Buchanan became a successful lawyer before representing his state in the United States House of Representatives. He was elected to the Senate and later served as Minister (Ambassador) to Russia under President Andrew Jackson. He was also Secretary of State under President James K. Polk. Buchanan turned down an an appointment to the US Supreme Court. President Franklin Pierce appointed him Minister to the Court of St. James. His time in London seemed to distance him from the sins of the Pierce administration, and he was nominated by the Democratic Party as its candidate in the 1856 Presidential election.
Buchanan won the Presidency in a three-man race with John C. Frémont and Millard Fillmore. As President, he was often called a "doughface", a Northerner with Southern sympathies. He tried to maintain peace between the North and the South largely by giving in to the south, but in the process he only managed to alienate both sides. In the dying months of his administration, the Southern states declared their secession, leading to the Civil War. Buchanan's view of record was that secession was illegal, but that going to war to stop it was also illegal.
By the time he left office, the Democratic Party had split. Buchanan had once aspired to a presidency that would rank in history with that of George Washington and his biographer Jean Baker has written that no one ever became president with as impressive qualifications for the office as Buchanan. However, his inability to take any useful action to prevent the break-up of the nation has led to his consistent ranking by historians as one of the worst presidents in American history. In two separate polls of historians (in 2006 and 2009) his failure to deal with secession was selected as the worst presidential mistake ever made.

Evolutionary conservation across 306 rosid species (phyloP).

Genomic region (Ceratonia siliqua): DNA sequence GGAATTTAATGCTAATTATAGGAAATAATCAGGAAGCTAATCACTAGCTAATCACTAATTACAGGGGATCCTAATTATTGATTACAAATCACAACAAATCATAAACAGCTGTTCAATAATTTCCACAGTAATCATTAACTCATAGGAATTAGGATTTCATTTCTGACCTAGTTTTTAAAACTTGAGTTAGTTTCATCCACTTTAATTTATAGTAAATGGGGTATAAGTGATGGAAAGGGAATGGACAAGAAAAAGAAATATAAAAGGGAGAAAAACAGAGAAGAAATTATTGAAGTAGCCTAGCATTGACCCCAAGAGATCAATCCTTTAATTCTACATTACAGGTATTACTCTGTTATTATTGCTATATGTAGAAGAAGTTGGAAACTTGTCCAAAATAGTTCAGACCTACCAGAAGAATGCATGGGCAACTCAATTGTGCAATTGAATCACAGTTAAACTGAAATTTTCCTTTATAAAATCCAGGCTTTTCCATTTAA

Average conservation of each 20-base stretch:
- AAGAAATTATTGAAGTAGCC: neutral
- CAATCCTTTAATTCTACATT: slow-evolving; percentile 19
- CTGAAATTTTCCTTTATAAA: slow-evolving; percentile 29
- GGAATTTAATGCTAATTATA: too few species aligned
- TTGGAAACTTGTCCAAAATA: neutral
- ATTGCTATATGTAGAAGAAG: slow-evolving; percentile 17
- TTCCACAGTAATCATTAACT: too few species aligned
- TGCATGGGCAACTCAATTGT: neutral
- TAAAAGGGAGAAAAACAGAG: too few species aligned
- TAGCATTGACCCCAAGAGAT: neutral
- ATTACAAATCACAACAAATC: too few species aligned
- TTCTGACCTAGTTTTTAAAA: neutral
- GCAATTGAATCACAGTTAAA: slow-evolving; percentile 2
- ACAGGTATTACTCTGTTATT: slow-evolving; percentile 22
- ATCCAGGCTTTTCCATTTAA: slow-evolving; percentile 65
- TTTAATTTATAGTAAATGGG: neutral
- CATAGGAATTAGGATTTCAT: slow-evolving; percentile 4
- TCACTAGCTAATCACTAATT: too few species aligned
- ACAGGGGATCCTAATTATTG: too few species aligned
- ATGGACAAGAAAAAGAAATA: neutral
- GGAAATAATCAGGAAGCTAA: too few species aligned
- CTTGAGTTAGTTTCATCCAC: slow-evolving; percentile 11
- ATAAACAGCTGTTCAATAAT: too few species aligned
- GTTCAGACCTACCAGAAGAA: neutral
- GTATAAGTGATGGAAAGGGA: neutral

Buchanan is the only president to have been a bachelor. There is speculation that he may have been involved in a gay relationship with Senator (and later Vice-President) William Rufus King of Alabama. Many of his contemporaries spread such rumors and even went so far as to refer to King as "Mrs. B", but there is insufficient evidence on which to prove such a theory. The two men's nieces destroyed almost all of their correspondence.
After leaving office, Buchanan wrote an autobiography entitled Mr. Buchanan's Administration on the Eve of Rebellion, which attempted to justify his inaction against the seceding states. I've read it, it's not very convincing. Buchanan caught a cold in May 1868, which quickly worsened due to his advanced age. He died on June 1, 1868, from respiratory failure at the age of 77 at his home at Wheatland and was interred in Woodward Hill Cemetery in Lancaster.